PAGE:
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Protein analysis methods, viral vectors featured in Cold Spring Harbor Protocols


COLD SPRING HARBOR, N.Y. (Friday, May 1, 2009) – Many proteins do not function by themselves as stand-alone units. Instead, multiple proteins associate to form larger structures called protein complexes. The May issue of Cold Spring Harbor Protocols (www.cshprotocols.org/TOCs/toc5_09.dtl) features a set of methods that can be used to analyze protein complexes. An additional featured article details the generation of viral vectors for gene transfer.

Systematic Monitoring of Protein Complex Composition and Abundance by Blue-Native PAGE, written by Harvey Millar and colleagues from the University of Western Australia (www.biochem.biomedchem.uwa.edu.au/Our_People/home_pages/research_staff/millar), describes multiple experimental approaches using polyacrylamide gel electrophoresis (PAGE). Blue-native PAGE (BN-PAGE) allows a range of protein complexes to be visualized. When combined with sodium dodecyl sulfate PAGE (SDS-PAGE), the procedure can resolve the complexes and their subunits by their molecular weight. In conjunction with differential in-gel electrophoresis (DIGE), BN-PAGE can be used to quantify changes in protein complex abundance or subunit composition between different samples. The article presents detailed methodology for BN-PAGE, SDS-PAGE, and DIGE. It is freely available on the website for Cold Spring Harbor Protocols (cshprotocols.cshlp.org/cgi/content/full/2009/5/pdb.prot5221).

Genetically modified adenoviruses serve as one of the most versatile and efficient gene delivery systems in use today. Laboratories throughout the world use adenoviruses for the delivery of DNA to cells for basic science and for gene therapy applications. Unlike most other vectors, adenoviruses can infect post-mitotic cells, which makes them particularly useful as vectors for gene delivery into cells like neurons. In the May issue of Cold Spring Harbor Protocols, Robin Parks and colleagues from the Ottawa Health Research Institute (www.ohri.ca/profiles/parks_detail.asp) provide Construction and Characterization of Adenovirus Vectors, a set of detailed instructions for the generation, propagation, purification, and characterization of adenovirus vectors. This method is freely accessible on the website for Cold Spring Harbor Protocols (cshprotocols.cshlp.org/cgi/content/full/2009/5/pdb.prot5011).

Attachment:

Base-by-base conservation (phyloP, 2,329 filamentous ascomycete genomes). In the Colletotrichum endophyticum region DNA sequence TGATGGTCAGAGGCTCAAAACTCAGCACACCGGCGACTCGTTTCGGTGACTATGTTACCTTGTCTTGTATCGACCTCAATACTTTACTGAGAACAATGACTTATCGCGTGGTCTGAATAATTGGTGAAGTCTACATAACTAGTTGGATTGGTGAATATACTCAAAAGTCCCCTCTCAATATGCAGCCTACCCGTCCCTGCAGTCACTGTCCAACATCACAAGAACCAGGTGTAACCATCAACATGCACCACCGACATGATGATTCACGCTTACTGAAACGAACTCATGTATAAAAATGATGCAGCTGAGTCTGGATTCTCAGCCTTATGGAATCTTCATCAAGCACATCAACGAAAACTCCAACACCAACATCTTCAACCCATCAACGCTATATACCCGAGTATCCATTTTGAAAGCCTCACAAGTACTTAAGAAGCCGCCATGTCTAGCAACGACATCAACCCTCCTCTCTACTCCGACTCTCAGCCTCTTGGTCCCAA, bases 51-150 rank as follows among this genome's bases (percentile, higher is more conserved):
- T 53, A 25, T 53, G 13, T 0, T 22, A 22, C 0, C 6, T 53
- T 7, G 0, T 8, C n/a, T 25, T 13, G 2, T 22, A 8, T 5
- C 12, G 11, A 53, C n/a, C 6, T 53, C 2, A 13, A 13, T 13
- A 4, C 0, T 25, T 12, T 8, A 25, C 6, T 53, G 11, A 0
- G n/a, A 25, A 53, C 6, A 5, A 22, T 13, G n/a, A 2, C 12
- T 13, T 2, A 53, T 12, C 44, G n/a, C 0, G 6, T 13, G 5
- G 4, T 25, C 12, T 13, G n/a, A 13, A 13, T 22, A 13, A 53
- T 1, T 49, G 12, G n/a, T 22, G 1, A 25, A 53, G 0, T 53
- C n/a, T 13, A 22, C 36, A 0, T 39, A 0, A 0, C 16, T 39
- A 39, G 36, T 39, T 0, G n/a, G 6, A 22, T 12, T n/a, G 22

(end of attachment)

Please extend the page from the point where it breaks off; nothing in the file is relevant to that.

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About Cold Spring Harbor Protocols:
Cold Spring Harbor Protocols (www.cshprotocols.org) is a monthly peer-reviewed journal of methods used in a wide range of biology laboratories. It is structured to be highly interactive, with each protocol cross-linked to related methods, descriptive information panels, and illustrative material to maximize the total information available to investigators. Each protocol is clearly presented and designed for easy use at the bench—complete with reagents, equipment, and recipe lists. Life science researchers can access the entire collection via institutional site licenses, and can add their suggestions and comments to further refine the techniques.

About Cold Spring Harbor Laboratory Press:
Cold Spring Harbor Laboratory Press is an internationally renowned publisher of books, journals, and electronic media, located on Long Island, New York. Since 1933, it has furthered the advance and spread of scientific knowledge in all areas of genetics and molecular biology, including cancer biology, plant science, bioinformatics, and neurobiology. It is a division of Cold Spring Harbor Laboratory, an innovator in life science research and the education of scientists, students, and the public. For more information, visit www.cshlpress.com.

For content and submission information:
David Crotty (crotty@cshl.edu; 516-422-4007), Executive Editor, Cold Spring Harbor Protocols
For access, subscription, and free trial information:
Stephanie Novara (novara@cshl.edu; 516-422-4159), Journals Marketing Manager, CSHL Press

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